Tuesday, January 15, 2008

In the beginning

Unlike ACB, the Tonier of the Steve Smiths, and the apparently in-from-London Intermezzo, I wasn't at last Monday's season-opener of Valkyrie. (I have much to say on the 1/14 Wagner performance -- a review will soon follow this post.) Instead I took in the fruit of American Lyric Theater's first "Composer/Librettist Development Program".

Of the organization itself I know little, but while I find their account of opera's history debatable their goals and methods seem worthy. For this project ALT matched four would-be librettists (mostly from the theater world) with five composers, and had each work up a short piece under the guidance of librettist and composer Mark Adamo (who seems to be a friend of the company).

Both Adamo's remarkable debut opera, Little Women, and his ambitious, stimulating, and sensually arresting -- if ultimately unsuccessful -- version of Lysistrata are to his own words, making him the rare composer with the linguistic and theatrical awareness to be successful also as librettist. As such, he's a natural for this kind of program, and in fact seems to have done it before.

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In this case, Adamo asked the five teams to all work on the same scenario. By his account, he's learned to begin work by setting out the gestural-dramatic skeleton of the piece (sort of an intertitle-less silent-movie storyboard -- half-jokingly identified with Busoni's notion of "gestus"), on which he sets both music and text. In this case, the skeleton he gave the participants was derived from the Adam and Eve story in Genesis. Though audience members were not given a copy of this outline, the gist (minus some of the emotional cues, I'm afraid) seemed to be something like this:
Scene 1 -- Adam is tempted by the apple. Eve comes and they argue. Eve ends up with the apple.
Scene 2 -- Eve pushes the apple on the Snake. The Snake refuses it and tempts Eve. She tastes it, with ecstatic result.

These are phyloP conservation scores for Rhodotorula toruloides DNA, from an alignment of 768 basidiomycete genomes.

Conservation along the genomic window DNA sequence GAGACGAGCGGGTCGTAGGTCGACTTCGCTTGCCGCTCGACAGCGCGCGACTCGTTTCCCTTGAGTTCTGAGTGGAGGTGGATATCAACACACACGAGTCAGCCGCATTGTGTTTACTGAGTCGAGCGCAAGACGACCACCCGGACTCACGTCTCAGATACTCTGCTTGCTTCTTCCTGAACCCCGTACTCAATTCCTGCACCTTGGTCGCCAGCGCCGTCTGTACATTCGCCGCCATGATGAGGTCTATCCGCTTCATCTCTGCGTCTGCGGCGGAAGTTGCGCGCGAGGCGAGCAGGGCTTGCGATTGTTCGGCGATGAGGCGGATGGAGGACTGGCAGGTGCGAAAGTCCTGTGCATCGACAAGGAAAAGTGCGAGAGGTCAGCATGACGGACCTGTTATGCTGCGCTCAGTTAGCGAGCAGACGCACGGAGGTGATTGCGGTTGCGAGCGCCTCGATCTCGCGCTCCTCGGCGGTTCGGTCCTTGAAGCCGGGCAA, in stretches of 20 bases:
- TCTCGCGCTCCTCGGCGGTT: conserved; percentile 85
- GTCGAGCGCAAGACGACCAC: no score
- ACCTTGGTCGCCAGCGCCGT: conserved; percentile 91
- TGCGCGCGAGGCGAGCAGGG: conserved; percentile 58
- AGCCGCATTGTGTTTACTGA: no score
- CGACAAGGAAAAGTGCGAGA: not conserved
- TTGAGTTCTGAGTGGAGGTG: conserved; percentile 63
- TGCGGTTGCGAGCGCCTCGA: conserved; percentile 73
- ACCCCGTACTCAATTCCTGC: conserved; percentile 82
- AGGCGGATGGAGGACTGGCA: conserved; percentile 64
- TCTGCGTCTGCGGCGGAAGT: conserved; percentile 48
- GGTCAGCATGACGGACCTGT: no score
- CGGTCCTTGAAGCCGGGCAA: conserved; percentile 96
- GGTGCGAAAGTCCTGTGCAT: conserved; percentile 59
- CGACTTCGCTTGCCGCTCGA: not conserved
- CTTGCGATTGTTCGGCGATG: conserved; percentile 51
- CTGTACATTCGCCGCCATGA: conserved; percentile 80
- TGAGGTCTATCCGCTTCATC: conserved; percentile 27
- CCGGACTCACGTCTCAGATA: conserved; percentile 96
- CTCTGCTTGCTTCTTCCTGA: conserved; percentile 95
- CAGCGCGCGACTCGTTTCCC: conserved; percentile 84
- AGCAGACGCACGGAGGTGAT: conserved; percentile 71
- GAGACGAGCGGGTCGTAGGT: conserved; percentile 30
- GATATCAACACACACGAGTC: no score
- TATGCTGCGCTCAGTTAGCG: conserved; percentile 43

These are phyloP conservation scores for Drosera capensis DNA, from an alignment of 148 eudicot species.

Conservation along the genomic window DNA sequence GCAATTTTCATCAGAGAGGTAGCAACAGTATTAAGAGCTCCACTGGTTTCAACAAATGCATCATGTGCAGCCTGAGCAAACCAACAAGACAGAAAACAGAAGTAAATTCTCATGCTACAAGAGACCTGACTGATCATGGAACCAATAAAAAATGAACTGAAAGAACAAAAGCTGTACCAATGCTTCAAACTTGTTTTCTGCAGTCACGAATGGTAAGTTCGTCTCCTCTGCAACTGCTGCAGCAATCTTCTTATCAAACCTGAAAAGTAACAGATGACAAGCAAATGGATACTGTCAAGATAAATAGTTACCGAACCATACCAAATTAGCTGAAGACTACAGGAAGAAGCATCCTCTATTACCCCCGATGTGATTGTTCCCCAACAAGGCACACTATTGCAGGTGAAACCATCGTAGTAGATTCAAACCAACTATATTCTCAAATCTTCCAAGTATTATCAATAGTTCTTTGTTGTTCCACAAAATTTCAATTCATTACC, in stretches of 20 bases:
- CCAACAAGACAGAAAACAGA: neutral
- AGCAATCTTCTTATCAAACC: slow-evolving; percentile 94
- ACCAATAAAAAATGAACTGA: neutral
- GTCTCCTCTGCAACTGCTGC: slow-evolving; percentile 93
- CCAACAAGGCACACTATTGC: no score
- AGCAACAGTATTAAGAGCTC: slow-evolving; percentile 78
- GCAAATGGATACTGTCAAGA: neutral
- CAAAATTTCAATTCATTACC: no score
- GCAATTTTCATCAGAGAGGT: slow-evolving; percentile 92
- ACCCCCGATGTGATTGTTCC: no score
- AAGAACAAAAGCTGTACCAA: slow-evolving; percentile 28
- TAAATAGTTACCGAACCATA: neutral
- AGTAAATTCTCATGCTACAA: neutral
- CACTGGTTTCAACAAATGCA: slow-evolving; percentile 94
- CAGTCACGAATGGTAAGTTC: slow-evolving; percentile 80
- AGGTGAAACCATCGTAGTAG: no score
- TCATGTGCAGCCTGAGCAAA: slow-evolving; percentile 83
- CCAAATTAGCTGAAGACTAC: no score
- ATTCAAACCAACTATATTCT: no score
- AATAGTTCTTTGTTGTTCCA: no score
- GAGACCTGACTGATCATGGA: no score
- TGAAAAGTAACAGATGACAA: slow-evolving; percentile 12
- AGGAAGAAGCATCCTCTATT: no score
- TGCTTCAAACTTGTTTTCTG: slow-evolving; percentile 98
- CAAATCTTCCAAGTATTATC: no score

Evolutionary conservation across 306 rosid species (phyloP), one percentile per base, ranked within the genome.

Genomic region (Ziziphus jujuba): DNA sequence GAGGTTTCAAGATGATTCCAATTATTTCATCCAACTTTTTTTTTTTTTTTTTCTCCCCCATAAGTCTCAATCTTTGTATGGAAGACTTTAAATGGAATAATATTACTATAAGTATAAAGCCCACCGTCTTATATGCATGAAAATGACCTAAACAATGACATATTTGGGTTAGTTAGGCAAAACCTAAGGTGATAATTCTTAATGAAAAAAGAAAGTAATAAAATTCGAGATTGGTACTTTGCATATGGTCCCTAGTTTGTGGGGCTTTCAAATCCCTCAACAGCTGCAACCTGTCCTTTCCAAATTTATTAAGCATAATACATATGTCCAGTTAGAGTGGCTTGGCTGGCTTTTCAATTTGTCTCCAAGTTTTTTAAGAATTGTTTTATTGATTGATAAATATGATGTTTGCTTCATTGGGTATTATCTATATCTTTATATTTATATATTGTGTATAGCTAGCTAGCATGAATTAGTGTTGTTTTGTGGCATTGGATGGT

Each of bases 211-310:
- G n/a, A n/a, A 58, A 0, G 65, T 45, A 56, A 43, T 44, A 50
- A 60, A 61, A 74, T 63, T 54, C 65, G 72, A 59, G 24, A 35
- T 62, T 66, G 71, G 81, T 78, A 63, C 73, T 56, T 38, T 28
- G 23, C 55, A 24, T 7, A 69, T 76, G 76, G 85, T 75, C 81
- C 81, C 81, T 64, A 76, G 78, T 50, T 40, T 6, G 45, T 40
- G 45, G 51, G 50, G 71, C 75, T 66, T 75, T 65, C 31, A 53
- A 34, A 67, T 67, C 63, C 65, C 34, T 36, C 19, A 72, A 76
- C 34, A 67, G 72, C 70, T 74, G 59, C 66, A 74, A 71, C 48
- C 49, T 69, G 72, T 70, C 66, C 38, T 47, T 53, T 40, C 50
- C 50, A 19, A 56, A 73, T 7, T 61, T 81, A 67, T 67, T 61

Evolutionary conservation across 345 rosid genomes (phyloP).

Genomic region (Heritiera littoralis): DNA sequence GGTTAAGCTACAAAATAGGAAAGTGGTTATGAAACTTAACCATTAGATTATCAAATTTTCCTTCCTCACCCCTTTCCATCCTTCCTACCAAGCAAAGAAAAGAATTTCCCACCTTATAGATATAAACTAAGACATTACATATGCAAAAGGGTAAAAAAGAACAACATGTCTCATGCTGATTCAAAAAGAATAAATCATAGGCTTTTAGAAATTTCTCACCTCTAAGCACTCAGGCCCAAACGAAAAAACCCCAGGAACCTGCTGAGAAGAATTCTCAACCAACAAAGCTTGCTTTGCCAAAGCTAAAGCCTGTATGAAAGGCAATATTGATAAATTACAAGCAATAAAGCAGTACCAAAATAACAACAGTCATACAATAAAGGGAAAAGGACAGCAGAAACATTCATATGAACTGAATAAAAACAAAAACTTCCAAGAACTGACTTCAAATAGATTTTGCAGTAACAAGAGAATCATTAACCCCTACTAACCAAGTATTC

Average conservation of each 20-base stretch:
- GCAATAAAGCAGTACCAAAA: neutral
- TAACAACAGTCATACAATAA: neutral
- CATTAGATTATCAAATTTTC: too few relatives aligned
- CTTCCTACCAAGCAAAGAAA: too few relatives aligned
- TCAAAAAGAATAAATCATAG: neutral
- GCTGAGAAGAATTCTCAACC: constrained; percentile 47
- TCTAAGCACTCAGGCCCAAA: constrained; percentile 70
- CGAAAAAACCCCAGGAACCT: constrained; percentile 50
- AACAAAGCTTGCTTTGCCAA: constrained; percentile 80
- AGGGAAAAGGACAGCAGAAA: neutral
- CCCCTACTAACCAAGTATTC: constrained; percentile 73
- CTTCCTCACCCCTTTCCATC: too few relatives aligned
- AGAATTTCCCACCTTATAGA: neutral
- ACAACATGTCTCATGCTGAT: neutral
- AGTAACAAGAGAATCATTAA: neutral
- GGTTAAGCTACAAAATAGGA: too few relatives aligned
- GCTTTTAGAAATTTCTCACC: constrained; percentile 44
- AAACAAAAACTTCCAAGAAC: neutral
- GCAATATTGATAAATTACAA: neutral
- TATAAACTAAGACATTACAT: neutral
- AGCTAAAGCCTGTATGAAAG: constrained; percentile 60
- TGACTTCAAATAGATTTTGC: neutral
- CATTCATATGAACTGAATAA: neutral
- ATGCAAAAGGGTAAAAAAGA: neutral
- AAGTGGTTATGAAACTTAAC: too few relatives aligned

Scene 3 -- Eve tries to tempt Adam with the apple but fails. He rejects her for consuming it and they are not reconciled.
What might seem a fairly restrictive outline was in fact quite permissive: though the relationships had more or less to be maintained, the guidelines allowed "Adam", "Eve", the Snake, and even the apple to appear in any guise. One team had the "apple" as a perfume bottle, another a Thomas Hardy poem. (Two did, however, write about actual apples.) Settings varied from a mental hospital (pre-empting, of course, any European production of the piece...) to a surreal edition of Kafka's Prague.

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Both the method and the actual scenario show, I think, Adamo's deep and deeply dramatic understanding of opera. There are, of course, other ways to work up a successful piece, but the ground of exhibited and changing relationships onstage is a terrific one on which composer and writer can meet, foregrounding both the fact of dramatic presence (only thinly considered in most concert music) and the deliberate scenic pace and method of opera (very different from spoken drama). The subject, too, is close to the heart of things, enacting the pattern of not-quite-to-be-fulfilled desire that grounds not only much opera but perhaps human culture altogether -- and in the form of the theme's first remembered appearance in Western story.

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Of the librettists, two -- Quincy Long and Emily Charlotte Conbere -- really seemed to seize upon the essentially operatic possibilities of a scenario foregrounding desire, while one -- Deborah Brevoort -- missed the mark entirely with a thinly imagined and disappointingly un-operatic (no desire, thus no honest conflict) bit of political theater. The fourth, Royce Vavrek, did two libretti, each with interesting ideas that seemed not at odds with but a bit orthogonal to the opera-dramatic interest.

Of the textures -- both musical and textual -- I'm afraid I saw and heard rather too little (particularly when the musical settings were not all finished, some setting as little as one scene) to offer interesting commentary, though composer Aleksandra Vrebalov does deserve credit for making something interesting of the least grateful text.

Of the (mostly young and rising) performers, all did well -- particularly on incredibly short notice -- but special kudos goes to soprano Amanda Pabyan, who, in these under-half-hour pieces, gave her two characters natural and unmistakable life.

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Absolutely no axe-grinding, please.